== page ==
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Google's Answer to ActiveX

Over the years there have been a number of technologies promised that would allow computer users and web developers the opportunity to run the same interactive code across multiple platforms, with native execution and related speed benefits. Early attempts at providing this capability were largely limited to single operating system families, such as Microsoft's ActiveX, which, while it achieves this capability, is only for Windows systems.

Until now, the only real technology that has come close to providing a semi-native code experience on a truly cross platform level has been Java, through the sandboxed byte-code that can be delivered through the web and then interpreted using the local interpreter. For many years the sort of Java web applications that were being developed and distributed amounted to little more than intellectual curiosities, but that was at a time that predated even the first Web 2.0 application (Outlook Web Access) by three years (1995 for Java, versus 1998 for OWA).

More recently, Flash and Shockwave have developed the capability to run detailed applications without suffering too much performance hit, though there is very limited interaction with the local system (due to their evolutionary history as web plugins).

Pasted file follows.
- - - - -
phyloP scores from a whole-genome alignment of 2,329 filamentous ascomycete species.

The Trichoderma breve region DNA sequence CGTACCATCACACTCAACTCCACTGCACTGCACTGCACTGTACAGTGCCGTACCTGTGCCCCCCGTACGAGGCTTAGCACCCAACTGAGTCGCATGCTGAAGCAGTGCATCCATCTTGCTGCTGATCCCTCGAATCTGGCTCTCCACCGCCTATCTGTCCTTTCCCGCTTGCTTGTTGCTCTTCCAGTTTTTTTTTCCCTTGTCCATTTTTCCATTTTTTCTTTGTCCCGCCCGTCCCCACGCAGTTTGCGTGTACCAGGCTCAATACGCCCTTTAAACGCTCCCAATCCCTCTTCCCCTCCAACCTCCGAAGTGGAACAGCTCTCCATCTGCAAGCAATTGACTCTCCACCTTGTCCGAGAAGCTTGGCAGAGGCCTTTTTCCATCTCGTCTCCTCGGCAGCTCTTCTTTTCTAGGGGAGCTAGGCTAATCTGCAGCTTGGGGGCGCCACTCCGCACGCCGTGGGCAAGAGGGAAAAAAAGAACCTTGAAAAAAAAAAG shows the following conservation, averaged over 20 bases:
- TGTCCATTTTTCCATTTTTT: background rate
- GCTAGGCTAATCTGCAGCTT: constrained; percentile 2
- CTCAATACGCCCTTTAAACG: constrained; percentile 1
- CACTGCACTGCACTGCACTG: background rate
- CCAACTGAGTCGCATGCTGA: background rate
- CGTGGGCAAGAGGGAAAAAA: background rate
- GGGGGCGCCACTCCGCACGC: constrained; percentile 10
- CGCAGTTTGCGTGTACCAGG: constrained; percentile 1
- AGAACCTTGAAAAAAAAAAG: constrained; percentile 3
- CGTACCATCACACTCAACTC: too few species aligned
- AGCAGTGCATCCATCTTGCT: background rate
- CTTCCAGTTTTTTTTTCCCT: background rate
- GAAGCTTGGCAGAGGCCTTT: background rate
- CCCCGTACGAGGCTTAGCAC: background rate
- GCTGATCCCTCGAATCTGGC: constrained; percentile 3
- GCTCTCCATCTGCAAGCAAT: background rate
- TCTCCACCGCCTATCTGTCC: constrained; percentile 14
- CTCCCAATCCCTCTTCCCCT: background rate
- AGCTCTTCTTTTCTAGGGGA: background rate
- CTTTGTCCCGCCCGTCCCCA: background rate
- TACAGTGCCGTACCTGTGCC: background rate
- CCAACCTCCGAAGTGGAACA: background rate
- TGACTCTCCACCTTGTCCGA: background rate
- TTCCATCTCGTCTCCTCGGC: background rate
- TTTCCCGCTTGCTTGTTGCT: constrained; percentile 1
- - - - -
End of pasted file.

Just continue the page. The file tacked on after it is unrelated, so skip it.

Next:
Each of the different solution types have had serious vulnerabilities affect them over the years, with the most concerning being vulnerabilities that allows code to escape the 'sandbox' that the downloaded content is meant to run in (where it is somewhat isolated from the underlying system - hopefully to prevent information leakage and system compromise, but this didn't always work).

A new technology will soon join the mix, with Google inviting analysis and testing of their Native Client technology. Google's stated intent with Native Client is to provide the capability to web developers to be able to develop more feature rich cross-platform web applications that can utilise more resources on the client side than just the HTML/XHTML interpreter and JavaScript, and have more capability reach than Flash / ActiveX / Java.

As with earlier technologies, Native Code will run inside a sandbox, designed to limit interaction with the underlying system to only the approved API calls. Probably of more interest to application security researchers is the claim by Google that static analysis techniques will be in use when running downloaded code, in an effort to preventatively neutralise malicious / vulnerable code. Effectively the interpreter will decompile incoming Native Code content and then assess the resulting x86 (no mention of other architecture support) commands as to whether they can reach underlying system resources that they shouldn't.

While this relies on content having been developed in accordance with Google guidelines, it will be an interesting technology to keep track of and see how it copes when anybody can throw code at it.

With the project to be released under the BSD licence, it shouldn't be too long before multiple architectures are supported and there are plugins supporting it running on most available software platforms.

12 December 2008

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